Taking in the name of Earthship, and the stunning artwork in which the CD comes packaged, you’d be completely forgiven for expecting this to be a patchouli-scented outing in the vein of Earthless or Sleep. Earthship, however, are not even closely related to those sleepy, stoner brethren, preferring to trudge the sparsely populated path of Neurosis-referencing sludge rock instead, the album bristling with a sense of rage that is tempered only by occasional progressive flourishes in the vein of Mastadon which see hints of melody allowed to penetrate the otherwise glutinous wall of guitars that coats each track.
Opening track ‘Old Widow’s gloom’ is a perfect case in point. Eschewing any sort of build-up, Earthship hit the ground running with a furious riff that arcs and twists around the drums whilst the brutally delivered-vocals tear over the surface only to abate and mutate into a harmonised assault when you least expect it. The composition is complex, Earthship employing all manner of light and shade to make sure that this is no one-dimensional trudge straight to hell, the path twisting and turning on its trip to the depths, every so often opening up from the narrow confines of raging guitars and claustrophobic bass to reveal huge vistas represented by mellow guitar lines and a cleverly harmonised vocal approach that recalls Mastadon on ‘Crack the skye’. ‘Athena’ is a clever, complicated track which sees the guitars writhe around the central beat and the vocals a multi-layered endeavour moving from devastating roar to massed harmonies in the blink of an eye. There’s so much going on you’d be hard-pressed to absorb even half of it in a single sitting; the music, as with Neurosis and Mastadon (from whom Earthship most obviously take their cues), so utterly absorbing and involving that by the time you start to appreciate the subtle nuances buried under the superficially impenetrable wall of guitars the band have already moved on to the next track. Third track ‘Iron Chest’ is an early album highlight – as heavy as the titular object and riddled with mystery, the guitars forming a dense battering ram that smashes its way out of the speakers only to settle into the viscous, syrupy groove that dominates the latter half of the song (imagine Converge playing Black Sabbath covers and you’re in the right ball park) and it sounds ominous, intense and strangely beautiful.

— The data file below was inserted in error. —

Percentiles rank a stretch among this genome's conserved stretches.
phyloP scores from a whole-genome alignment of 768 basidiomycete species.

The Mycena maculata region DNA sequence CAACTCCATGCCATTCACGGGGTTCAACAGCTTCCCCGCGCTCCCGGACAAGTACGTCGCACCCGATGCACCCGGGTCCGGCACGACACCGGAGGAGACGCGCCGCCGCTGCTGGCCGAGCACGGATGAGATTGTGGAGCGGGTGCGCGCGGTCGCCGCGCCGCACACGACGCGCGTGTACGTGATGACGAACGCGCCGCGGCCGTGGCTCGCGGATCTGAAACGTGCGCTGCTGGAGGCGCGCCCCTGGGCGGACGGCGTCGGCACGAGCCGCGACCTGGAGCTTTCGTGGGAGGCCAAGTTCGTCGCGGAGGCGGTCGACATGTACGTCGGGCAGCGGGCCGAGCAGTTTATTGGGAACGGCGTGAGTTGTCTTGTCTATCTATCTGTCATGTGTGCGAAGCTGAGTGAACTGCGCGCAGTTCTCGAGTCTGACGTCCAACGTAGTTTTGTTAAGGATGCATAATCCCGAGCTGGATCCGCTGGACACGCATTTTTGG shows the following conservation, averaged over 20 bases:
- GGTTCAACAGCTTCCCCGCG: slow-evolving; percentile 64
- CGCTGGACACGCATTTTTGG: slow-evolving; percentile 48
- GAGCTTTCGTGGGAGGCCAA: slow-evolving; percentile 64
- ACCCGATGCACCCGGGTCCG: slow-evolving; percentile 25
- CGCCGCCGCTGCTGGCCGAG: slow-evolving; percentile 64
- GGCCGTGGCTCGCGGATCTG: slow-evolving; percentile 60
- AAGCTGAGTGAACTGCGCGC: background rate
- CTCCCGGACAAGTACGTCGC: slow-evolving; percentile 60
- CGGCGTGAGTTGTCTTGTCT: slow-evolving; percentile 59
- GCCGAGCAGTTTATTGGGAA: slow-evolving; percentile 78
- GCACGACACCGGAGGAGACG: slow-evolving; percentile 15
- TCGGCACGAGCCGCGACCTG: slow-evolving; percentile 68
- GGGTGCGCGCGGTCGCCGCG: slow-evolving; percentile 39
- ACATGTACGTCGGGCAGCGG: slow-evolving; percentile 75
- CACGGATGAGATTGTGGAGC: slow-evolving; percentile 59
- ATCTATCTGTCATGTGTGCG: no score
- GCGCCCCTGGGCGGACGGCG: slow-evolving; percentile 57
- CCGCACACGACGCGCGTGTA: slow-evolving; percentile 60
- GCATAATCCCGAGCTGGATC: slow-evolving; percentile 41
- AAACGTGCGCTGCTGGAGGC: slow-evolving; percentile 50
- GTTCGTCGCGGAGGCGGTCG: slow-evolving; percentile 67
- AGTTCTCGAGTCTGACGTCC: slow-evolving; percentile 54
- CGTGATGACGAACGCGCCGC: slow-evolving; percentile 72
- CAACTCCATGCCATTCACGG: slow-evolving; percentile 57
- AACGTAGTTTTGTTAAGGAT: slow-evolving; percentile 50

After such a deliciously glutinous opening Earthship have much to do to maintain the compelling momentum and yet on ‘boundless void’ they pull off an unexpected manoeuvre, shifting gear and unleashing a stunning riff that sparkles with early-morning sunshine before twitching away unexpectedly at the last moment, the bait having reeled you in, to tread through tremolo-dappled, progressive pastures that have been hitherto unexplored and which only occasionally blaze into furious life, as the tortured riffs collide to form a solid wall of metallic rage, before slipping away once more leaving you wondering from which direction the next attack will come. ‘Eyes in the night’ transpires to be that direction, the track emerging out of the foaming surf as an unstoppable tsunami, the devastating riffs rolling straight over anything in their path, levelling buildings and smashing the senses to pieces before receding back into the burning maelstrom of ‘brimstone’, a similarly brutal piece of work that scythes through the senses on chugging riffs and guttural roars. ‘Catharsis’, as its name suggests, is a moment of soul cleansing and then ‘silver decay’ hypnotises the listener with its mesmerising tempo and oft-blistering riffs. There is magic here, the opening riff of the track a stoner take on Led Zeppelin’s ‘when the levee breaks’ brutally cross bred with Neurosis’ ‘through silver in blood’ to form a piece of music that swells and breaks against the dazzled listener. Penultimate track ‘shattered’ is even slower – edging into deathly doom territory, the slithery vocals serpentine in their delivery and the music equally suggestive of a deadly creature lurking high up in the shadows, nature’s version of the sword of Damocles waiting above you poised and ready to strike out the second you let your guard down. Final track ‘Teal trail’ sees the band chasing an elusive groove, the riffs twisting and turning, always just out of reach, whilst the vocals range between guttural brutality and tormented harmonies somewhere between Dave Mustaine and Ozzy Osbourne in style.
Earthship are a stoner/sludge/doom nightmare. Possessed of a terrifying number of influences, their music is as deep and unfathomable as the ocean; as black as its greatest depths and as difficult to explore. Persevere through the murk, however, and you’ll find a band cut from similar sonic cloth to Mastadon, albeit a rougher-hewn cloth shot through with obsidian threads and tears that obscure and abstract the pattern. Grotesquely heavy and yet, inconceivably, beautiful too, ‘Iron chest’ is an album that should be on the essential list for anyone waiting with baited breath for the forthcoming offering from Neurosis and for anyone else with broad tastes it is well worth exploring too, with its exemplary musicianship, raw-yet-clear production and stunning artwork. ‘Iron chest’ is a brilliant piece of work, and a remarkable second album from a band who terrify and delight in equal measure.